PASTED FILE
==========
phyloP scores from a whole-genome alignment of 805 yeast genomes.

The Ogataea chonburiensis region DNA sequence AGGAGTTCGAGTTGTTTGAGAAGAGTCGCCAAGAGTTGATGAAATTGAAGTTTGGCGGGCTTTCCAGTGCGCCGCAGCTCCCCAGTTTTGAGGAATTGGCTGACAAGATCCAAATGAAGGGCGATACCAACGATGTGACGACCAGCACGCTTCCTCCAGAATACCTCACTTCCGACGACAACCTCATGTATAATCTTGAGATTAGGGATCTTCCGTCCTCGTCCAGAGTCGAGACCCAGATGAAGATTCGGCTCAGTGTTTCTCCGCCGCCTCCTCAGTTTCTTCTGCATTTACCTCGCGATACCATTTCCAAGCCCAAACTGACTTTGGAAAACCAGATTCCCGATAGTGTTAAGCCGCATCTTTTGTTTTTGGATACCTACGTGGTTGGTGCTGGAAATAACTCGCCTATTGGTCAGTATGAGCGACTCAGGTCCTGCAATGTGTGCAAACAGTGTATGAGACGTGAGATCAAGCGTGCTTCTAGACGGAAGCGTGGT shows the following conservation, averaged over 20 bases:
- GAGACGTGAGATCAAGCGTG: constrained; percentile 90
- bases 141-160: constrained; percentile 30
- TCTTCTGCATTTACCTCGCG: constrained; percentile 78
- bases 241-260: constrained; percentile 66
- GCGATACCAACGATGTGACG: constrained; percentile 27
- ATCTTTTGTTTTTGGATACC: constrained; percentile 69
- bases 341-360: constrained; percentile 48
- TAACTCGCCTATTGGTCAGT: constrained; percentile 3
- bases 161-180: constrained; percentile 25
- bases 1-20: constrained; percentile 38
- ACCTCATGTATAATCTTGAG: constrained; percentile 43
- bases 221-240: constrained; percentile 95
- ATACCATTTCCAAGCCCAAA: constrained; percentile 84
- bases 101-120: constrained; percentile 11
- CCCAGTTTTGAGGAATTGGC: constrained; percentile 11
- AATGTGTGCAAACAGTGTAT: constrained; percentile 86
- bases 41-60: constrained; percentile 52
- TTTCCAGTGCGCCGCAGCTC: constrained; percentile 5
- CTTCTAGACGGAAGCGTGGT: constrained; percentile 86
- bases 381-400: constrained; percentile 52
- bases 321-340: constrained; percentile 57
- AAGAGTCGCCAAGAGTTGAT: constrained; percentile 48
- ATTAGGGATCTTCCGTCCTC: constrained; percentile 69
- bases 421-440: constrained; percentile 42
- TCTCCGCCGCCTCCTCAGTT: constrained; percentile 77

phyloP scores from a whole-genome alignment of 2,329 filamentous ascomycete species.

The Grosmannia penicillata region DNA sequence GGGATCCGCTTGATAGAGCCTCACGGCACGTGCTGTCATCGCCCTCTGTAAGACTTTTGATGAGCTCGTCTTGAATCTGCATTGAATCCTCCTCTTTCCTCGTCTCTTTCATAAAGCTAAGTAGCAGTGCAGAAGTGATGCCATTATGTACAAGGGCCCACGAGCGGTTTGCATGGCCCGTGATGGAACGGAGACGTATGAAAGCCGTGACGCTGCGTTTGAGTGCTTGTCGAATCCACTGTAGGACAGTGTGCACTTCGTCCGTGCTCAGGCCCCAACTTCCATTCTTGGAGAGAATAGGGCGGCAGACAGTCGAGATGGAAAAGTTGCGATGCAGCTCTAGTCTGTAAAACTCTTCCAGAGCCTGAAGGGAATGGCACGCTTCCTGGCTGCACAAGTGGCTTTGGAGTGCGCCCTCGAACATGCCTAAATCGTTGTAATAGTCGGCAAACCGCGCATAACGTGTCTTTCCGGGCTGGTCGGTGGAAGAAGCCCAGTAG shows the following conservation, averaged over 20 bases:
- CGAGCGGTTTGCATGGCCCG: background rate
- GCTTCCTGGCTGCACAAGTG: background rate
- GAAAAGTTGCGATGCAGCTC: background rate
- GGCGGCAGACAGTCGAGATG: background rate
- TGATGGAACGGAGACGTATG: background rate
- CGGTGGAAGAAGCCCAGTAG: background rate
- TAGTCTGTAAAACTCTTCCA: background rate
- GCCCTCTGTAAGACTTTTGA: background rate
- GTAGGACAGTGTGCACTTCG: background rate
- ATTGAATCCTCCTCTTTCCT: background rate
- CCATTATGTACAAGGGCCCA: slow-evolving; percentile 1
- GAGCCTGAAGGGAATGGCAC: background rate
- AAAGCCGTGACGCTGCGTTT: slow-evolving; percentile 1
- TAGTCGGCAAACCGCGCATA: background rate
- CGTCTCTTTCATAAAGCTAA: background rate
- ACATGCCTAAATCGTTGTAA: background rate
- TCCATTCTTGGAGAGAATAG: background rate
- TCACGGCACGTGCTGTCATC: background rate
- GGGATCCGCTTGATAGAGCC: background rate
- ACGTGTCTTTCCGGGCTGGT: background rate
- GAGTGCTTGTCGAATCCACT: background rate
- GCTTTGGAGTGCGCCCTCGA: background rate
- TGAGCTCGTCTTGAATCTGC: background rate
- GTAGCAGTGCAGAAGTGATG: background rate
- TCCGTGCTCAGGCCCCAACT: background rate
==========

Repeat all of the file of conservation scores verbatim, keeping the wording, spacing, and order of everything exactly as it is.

phyloP scores from a whole-genome alignment of 805 yeast genomes.

The Ogataea chonburiensis region DNA sequence AGGAGTTCGAGTTGTTTGAGAAGAGTCGCCAAGAGTTGATGAAATTGAAGTTTGGCGGGCTTTCCAGTGCGCCGCAGCTCCCCAGTTTTGAGGAATTGGCTGACAAGATCCAAATGAAGGGCGATACCAACGATGTGACGACCAGCACGCTTCCTCCAGAATACCTCACTTCCGACGACAACCTCATGTATAATCTTGAGATTAGGGATCTTCCGTCCTCGTCCAGAGTCGAGACCCAGATGAAGATTCGGCTCAGTGTTTCTCCGCCGCCTCCTCAGTTTCTTCTGCATTTACCTCGCGATACCATTTCCAAGCCCAAACTGACTTTGGAAAACCAGATTCCCGATAGTGTTAAGCCGCATCTTTTGTTTTTGGATACCTACGTGGTTGGTGCTGGAAATAACTCGCCTATTGGTCAGTATGAGCGACTCAGGTCCTGCAATGTGTGCAAACAGTGTATGAGACGTGAGATCAAGCGTGCTTCTAGACGGAAGCGTGGT shows the following conservation, averaged over 20 bases:
- GAGACGTGAGATCAAGCGTG: constrained; percentile 90
- bases 141-160: constrained; percentile 30
- TCTTCTGCATTTACCTCGCG: constrained; percentile 78
- bases 241-260: constrained; percentile 66
- GCGATACCAACGATGTGACG: constrained; percentile 27
- ATCTTTTGTTTTTGGATACC: constrained; percentile 69
- bases 341-360: constrained; percentile 48
- TAACTCGCCTATTGGTCAGT: constrained; percentile 3
- bases 161-180: constrained; percentile 25
- bases 1-20: constrained; percentile 38
- ACCTCATGTATAATCTTGAG: constrained; percentile 43
- bases 221-240: constrained; percentile 95
- ATACCATTTCCAAGCCCAAA: constrained; percentile 84
- bases 101-120: constrained; percentile 11
- CCCAGTTTTGAGGAATTGGC: constrained; percentile 11
- AATGTGTGCAAACAGTGTAT: constrained; percentile 86
- bases 41-60: constrained; percentile 52
- TTTCCAGTGCGCCGCAGCTC: constrained; percentile 5
- CTTCTAGACGGAAGCGTGGT: constrained; percentile 86
- bases 381-400: constrained; percentile 52
- bases 321-340: constrained; percentile 57
- AAGAGTCGCCAAGAGTTGAT: constrained; percentile 48
- ATTAGGGATCTTCCGTCCTC: constrained; percentile 69
- bases 421-440: constrained; percentile 42
- TCTCCGCCGCCTCCTCAGTT: constrained; percentile 77

phyloP scores from a whole-genome alignment of 2,329 filamentous ascomycete species.

The Grosmannia penicillata region DNA sequence GGGATCCGCTTGATAGAGCCTCACGGCACGTGCTGTCATCGCCCTCTGTAAGACTTTTGATGAGCTCGTCTTGAATCTGCATTGAATCCTCCTCTTTCCTCGTCTCTTTCATAAAGCTAAGTAGCAGTGCAGAAGTGATGCCATTATGTACAAGGGCCCACGAGCGGTTTGCATGGCCCGTGATGGAACGGAGACGTATGAAAGCCGTGACGCTGCGTTTGAGTGCTTGTCGAATCCACTGTAGGACAGTGTGCACTTCGTCCGTGCTCAGGCCCCAACTTCCATTCTTGGAGAGAATAGGGCGGCAGACAGTCGAGATGGAAAAGTTGCGATGCAGCTCTAGTCTGTAAAACTCTTCCAGAGCCTGAAGGGAATGGCACGCTTCCTGGCTGCACAAGTGGCTTTGGAGTGCGCCCTCGAACATGCCTAAATCGTTGTAATAGTCGGCAAACCGCGCATAACGTGTCTTTCCGGGCTGGTCGGTGGAAGAAGCCCAGTAG shows the following conservation, averaged over 20 bases:
- CGAGCGGTTTGCATGGCCCG: background rate
- GCTTCCTGGCTGCACAAGTG: background rate
- GAAAAGTTGCGATGCAGCTC: background rate
- GGCGGCAGACAGTCGAGATG: background rate
- TGATGGAACGGAGACGTATG: background rate
- CGGTGGAAGAAGCCCAGTAG: background rate
- TAGTCTGTAAAACTCTTCCA: background rate
- GCCCTCTGTAAGACTTTTGA: background rate
- GTAGGACAGTGTGCACTTCG: background rate
- ATTGAATCCTCCTCTTTCCT: background rate
- CCATTATGTACAAGGGCCCA: slow-evolving; percentile 1
- GAGCCTGAAGGGAATGGCAC: background rate
- AAAGCCGTGACGCTGCGTTT: slow-evolving; percentile 1
- TAGTCGGCAAACCGCGCATA: background rate
- CGTCTCTTTCATAAAGCTAA: background rate
- ACATGCCTAAATCGTTGTAA: background rate
- TCCATTCTTGGAGAGAATAG: background rate
- TCACGGCACGTGCTGTCATC: background rate
- GGGATCCGCTTGATAGAGCC: background rate
- ACGTGTCTTTCCGGGCTGGT: background rate
- GAGTGCTTGTCGAATCCACT: background rate
- GCTTTGGAGTGCGCCCTCGA: background rate
- TGAGCTCGTCTTGAATCTGC: background rate
- GTAGCAGTGCAGAAGTGATG: background rate
- TCCGTGCTCAGGCCCCAACT: background rate